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sábado, 28 de enero de 2017

Cannabis: the question of legalization—or liberalization—is complex, and there is no decisive argument on either side.


The Science of Cannabis

by Theodore Dalrymple


Report by the National Academics of Science here...

It’s curious how people’s beliefs about matters of fact often follow their political opinions, rather than the other way around. Those who believe in an active regulatory state are much more likely to believe in man-made global warming than those who want to reduce the role of the state to a minimum—though whether such warming exists or not is, or ought to be, a matter of empirical fact. Strictly speaking, it would be possible to believe in man-made global warming without subscribing to the need for close regulation; but, in practice, political and empirical beliefs usually go together.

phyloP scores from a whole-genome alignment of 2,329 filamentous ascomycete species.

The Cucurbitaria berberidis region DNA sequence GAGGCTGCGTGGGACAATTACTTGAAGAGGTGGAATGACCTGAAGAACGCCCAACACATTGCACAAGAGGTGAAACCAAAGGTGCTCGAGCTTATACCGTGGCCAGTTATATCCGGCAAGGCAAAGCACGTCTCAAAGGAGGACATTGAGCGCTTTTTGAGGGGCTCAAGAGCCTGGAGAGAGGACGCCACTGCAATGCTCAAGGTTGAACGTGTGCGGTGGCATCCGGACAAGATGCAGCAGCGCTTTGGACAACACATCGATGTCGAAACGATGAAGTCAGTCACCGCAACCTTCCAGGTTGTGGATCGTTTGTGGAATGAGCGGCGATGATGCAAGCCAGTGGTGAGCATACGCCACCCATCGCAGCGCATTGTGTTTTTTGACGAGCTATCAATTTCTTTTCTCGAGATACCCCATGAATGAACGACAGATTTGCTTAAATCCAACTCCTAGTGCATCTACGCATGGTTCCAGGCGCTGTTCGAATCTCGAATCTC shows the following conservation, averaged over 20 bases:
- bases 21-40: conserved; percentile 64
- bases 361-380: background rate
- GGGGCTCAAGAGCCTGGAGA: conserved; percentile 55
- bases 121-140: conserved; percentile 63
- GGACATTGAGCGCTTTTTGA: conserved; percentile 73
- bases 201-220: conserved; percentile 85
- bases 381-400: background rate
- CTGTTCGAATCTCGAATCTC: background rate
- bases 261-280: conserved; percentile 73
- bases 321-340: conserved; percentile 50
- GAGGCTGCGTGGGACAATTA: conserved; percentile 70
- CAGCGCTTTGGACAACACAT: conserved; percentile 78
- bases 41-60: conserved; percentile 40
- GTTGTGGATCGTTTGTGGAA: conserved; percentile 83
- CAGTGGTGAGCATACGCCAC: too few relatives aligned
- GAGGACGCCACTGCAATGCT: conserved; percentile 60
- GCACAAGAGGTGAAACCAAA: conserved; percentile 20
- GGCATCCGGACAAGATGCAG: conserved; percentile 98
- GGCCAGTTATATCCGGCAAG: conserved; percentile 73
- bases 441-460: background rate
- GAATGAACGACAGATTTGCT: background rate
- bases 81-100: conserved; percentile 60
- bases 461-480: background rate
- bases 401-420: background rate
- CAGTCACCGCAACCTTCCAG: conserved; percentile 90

It is the same with cannabis. Those in favor of legalization—or liberalization—tend to emphasize its benefits and deny its harms; those against emphasize the harms and deny the benefits.

A report just published by the National Academies of Science, Engineering and Medicine tries dispassionately to assess the evidence for the health benefits and harms of cannabis and cannabinoids (the active chemicals in marijuana). It steers clear, quite rightly, of polemics: for, as Hume argued, no statement of value is to be derived from statements of fact. Where the evidence is not yet strong, or where there is none, the report says so.

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